Life is slowly returning to normal for Goldhap's refugees. UNHCR made copies of school notes for students who had lost them in the fire. Refugees who had to take their annual exams were moved to other camps and hosted there until their exams were over.

The longer-term reconstruction of Goldhap camp was delayed as the Camp Management Committee (CMC) did not agree on the roofing material. It had requested for expensive sandwich panels which were not available in the local market and did not address fire hazards. UNHCR and the government are trying to resolve the issue by having partners demonstrate how to build fire-retardant roofs with thatch.

The reconstruction is expected to be completed by June, before the monsoon rains start in July.

UNHCR and its partners have received some US$177,000 to rebuild Goldhap camp, but still need an additional US$407,509 to complete the job. More than 107,000 refugees from Bhutan have been living in seven camps in eastern Nepal since the early 1990s.

Meanwhile, in eastern Chad's Goz Amer refugee camp, work is underway on rebuilding after an 11 April blaze that left over 2,100 Sudanese refugees from the Darfur region homeless. Some 270 family huts were destroyed in the blaze, started by an untended cooking fire. We are encouraging refugees to rebuild their homes with bricks instead of using the traditional straw, stick and mud materials popular in that region. In the meantime, the affected families have been accommodated in UNHCR family tents.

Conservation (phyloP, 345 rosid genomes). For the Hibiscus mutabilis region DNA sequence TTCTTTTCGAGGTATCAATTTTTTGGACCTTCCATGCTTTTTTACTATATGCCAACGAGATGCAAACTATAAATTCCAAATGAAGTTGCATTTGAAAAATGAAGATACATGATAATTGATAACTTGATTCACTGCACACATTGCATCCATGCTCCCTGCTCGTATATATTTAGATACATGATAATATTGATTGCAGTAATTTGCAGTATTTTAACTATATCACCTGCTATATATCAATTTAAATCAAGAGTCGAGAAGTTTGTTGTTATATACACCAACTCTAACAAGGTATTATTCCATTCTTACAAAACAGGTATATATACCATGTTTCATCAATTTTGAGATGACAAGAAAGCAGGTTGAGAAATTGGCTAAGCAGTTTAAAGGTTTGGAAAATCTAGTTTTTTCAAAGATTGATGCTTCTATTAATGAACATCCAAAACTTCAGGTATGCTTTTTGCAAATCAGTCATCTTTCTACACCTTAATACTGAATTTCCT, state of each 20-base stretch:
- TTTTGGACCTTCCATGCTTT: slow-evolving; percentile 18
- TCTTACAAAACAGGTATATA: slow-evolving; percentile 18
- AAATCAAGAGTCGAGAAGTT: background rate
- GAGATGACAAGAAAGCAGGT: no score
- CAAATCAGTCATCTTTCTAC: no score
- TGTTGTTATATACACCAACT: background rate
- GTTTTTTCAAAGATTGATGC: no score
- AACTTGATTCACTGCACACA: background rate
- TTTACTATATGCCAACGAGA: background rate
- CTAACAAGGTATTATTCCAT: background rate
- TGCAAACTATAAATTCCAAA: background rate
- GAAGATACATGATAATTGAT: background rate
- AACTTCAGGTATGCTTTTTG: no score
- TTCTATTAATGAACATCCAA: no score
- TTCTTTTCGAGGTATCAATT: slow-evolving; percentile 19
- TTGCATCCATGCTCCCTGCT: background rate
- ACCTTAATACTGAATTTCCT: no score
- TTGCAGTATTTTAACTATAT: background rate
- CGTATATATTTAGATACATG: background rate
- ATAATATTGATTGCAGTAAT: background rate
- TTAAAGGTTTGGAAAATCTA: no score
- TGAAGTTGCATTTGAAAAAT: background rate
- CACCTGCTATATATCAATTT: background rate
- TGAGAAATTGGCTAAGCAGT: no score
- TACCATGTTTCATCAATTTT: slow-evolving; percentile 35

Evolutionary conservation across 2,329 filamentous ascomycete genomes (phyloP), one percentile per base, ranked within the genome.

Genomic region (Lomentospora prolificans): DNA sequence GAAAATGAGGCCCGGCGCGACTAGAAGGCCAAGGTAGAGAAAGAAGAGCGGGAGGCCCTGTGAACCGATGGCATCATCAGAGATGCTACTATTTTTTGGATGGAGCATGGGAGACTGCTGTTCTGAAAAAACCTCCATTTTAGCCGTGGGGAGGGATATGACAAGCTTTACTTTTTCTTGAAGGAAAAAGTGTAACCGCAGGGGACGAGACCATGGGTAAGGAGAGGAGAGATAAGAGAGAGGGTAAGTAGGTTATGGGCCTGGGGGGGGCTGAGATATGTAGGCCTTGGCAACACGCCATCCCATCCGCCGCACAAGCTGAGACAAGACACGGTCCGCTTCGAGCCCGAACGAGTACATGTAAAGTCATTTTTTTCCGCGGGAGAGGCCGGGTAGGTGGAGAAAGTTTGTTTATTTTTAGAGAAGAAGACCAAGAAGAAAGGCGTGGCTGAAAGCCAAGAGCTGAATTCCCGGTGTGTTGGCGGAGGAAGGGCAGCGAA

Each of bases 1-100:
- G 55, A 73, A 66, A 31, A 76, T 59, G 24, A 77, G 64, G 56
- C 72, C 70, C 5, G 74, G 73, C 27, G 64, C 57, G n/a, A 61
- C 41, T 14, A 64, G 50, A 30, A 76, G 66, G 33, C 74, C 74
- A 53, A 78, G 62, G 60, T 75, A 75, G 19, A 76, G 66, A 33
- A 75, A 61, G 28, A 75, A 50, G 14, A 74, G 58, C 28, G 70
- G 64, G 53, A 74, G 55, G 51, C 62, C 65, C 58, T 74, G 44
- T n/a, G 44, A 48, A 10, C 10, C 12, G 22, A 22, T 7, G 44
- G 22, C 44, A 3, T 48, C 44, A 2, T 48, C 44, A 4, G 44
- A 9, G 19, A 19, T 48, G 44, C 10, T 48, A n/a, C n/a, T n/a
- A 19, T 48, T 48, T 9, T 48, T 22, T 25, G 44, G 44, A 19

The main challenge to brick construction is the severe lack of water in eastern Chad. Refugees need to use the little water available as potable water and are reluctant to waste it. Therefore, we have urged them to only use water from a nearby wadi (seasonal stream) for brick construction, while water provided in the camp by us should be used for drinking and cooking purposes.